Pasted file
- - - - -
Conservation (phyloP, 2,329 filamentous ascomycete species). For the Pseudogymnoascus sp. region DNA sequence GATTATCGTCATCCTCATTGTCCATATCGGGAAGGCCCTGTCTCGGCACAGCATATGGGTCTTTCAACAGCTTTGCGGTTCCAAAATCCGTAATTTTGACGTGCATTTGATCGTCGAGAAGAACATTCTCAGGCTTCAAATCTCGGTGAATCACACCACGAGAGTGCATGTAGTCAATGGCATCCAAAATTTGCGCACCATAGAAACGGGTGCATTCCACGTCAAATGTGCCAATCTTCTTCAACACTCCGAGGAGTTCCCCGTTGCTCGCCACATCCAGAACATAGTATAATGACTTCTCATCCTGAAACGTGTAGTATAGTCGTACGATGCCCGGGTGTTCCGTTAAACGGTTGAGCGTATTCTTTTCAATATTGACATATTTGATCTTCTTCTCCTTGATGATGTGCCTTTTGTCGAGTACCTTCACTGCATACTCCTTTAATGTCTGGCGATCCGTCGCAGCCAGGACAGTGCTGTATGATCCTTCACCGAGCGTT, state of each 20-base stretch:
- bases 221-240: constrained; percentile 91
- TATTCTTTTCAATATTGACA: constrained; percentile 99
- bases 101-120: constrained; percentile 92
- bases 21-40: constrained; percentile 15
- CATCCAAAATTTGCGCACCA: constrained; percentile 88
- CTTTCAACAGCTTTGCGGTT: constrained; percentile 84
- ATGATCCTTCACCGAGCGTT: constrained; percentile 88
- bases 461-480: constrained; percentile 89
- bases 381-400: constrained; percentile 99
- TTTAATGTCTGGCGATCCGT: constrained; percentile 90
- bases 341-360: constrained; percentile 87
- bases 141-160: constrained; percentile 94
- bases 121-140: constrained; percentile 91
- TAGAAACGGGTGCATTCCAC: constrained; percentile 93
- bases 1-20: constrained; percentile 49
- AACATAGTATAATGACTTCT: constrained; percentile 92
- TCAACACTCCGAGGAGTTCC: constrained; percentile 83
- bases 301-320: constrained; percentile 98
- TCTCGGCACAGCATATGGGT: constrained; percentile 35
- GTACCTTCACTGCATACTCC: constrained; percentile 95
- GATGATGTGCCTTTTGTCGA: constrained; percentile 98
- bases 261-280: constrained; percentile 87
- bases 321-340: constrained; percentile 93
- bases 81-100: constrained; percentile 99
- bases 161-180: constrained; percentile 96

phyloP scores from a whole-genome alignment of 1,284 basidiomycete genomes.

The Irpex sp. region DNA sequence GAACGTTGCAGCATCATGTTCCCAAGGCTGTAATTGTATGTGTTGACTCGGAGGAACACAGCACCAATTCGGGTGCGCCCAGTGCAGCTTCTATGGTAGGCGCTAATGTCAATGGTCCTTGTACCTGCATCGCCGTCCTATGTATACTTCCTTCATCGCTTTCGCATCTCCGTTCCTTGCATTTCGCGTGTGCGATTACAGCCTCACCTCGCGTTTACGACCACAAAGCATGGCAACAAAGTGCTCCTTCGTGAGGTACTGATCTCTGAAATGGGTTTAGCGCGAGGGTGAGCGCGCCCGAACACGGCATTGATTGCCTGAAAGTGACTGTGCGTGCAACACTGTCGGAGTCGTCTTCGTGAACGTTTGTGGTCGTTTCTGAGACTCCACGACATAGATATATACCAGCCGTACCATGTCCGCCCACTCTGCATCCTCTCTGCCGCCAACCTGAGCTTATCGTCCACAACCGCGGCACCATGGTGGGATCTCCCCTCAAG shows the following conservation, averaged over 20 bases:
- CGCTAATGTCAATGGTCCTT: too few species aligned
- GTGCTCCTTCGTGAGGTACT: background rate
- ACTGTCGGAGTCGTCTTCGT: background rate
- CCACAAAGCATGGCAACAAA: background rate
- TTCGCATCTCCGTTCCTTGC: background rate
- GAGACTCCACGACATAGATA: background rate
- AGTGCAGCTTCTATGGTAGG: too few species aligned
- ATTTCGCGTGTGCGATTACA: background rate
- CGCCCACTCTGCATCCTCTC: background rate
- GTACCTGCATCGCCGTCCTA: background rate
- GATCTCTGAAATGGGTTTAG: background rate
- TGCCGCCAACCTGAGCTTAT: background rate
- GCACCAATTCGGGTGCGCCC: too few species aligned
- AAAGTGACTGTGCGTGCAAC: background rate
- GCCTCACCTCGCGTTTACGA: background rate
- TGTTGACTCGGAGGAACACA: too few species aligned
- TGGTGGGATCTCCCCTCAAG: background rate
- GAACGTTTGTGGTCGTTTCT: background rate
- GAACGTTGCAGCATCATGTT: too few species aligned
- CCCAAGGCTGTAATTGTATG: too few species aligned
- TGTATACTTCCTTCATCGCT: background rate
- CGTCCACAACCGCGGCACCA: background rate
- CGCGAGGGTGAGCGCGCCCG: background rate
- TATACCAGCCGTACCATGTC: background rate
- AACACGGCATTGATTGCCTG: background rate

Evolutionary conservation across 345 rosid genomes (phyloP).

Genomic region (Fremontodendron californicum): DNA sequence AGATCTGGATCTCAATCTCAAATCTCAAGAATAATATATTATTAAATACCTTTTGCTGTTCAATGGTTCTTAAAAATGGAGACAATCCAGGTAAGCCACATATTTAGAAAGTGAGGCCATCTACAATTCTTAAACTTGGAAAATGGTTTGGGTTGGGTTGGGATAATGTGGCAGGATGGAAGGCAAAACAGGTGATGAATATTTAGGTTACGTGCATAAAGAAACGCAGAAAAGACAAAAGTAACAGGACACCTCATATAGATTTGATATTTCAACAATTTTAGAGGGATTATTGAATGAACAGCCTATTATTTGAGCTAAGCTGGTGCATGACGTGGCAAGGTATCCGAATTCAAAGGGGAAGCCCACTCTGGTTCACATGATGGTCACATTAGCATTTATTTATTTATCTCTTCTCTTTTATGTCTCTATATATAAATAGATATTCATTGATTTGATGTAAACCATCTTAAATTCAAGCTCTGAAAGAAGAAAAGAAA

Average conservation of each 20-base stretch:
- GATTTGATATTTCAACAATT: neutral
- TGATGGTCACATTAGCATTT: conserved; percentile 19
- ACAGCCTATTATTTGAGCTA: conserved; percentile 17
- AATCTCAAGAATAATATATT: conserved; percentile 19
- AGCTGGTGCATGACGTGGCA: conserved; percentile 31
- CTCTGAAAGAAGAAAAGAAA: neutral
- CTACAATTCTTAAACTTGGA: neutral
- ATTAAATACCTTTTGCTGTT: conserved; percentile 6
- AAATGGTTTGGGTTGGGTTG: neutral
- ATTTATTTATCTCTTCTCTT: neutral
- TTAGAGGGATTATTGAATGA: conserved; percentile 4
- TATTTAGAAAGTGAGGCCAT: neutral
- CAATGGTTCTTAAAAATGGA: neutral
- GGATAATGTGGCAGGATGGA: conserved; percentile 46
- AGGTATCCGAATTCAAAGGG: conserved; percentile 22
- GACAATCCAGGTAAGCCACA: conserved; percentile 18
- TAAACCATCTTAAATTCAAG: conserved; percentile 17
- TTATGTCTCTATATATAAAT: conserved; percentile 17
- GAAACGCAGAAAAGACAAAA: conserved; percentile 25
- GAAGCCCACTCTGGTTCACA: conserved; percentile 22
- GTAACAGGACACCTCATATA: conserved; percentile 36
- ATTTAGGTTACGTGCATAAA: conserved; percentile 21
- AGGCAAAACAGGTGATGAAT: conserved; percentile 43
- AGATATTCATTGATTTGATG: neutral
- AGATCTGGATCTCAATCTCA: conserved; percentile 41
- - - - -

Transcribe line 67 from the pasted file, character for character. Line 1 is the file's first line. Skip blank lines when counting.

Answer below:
- TTAGAGGGATTATTGAATGA: conserved; percentile 4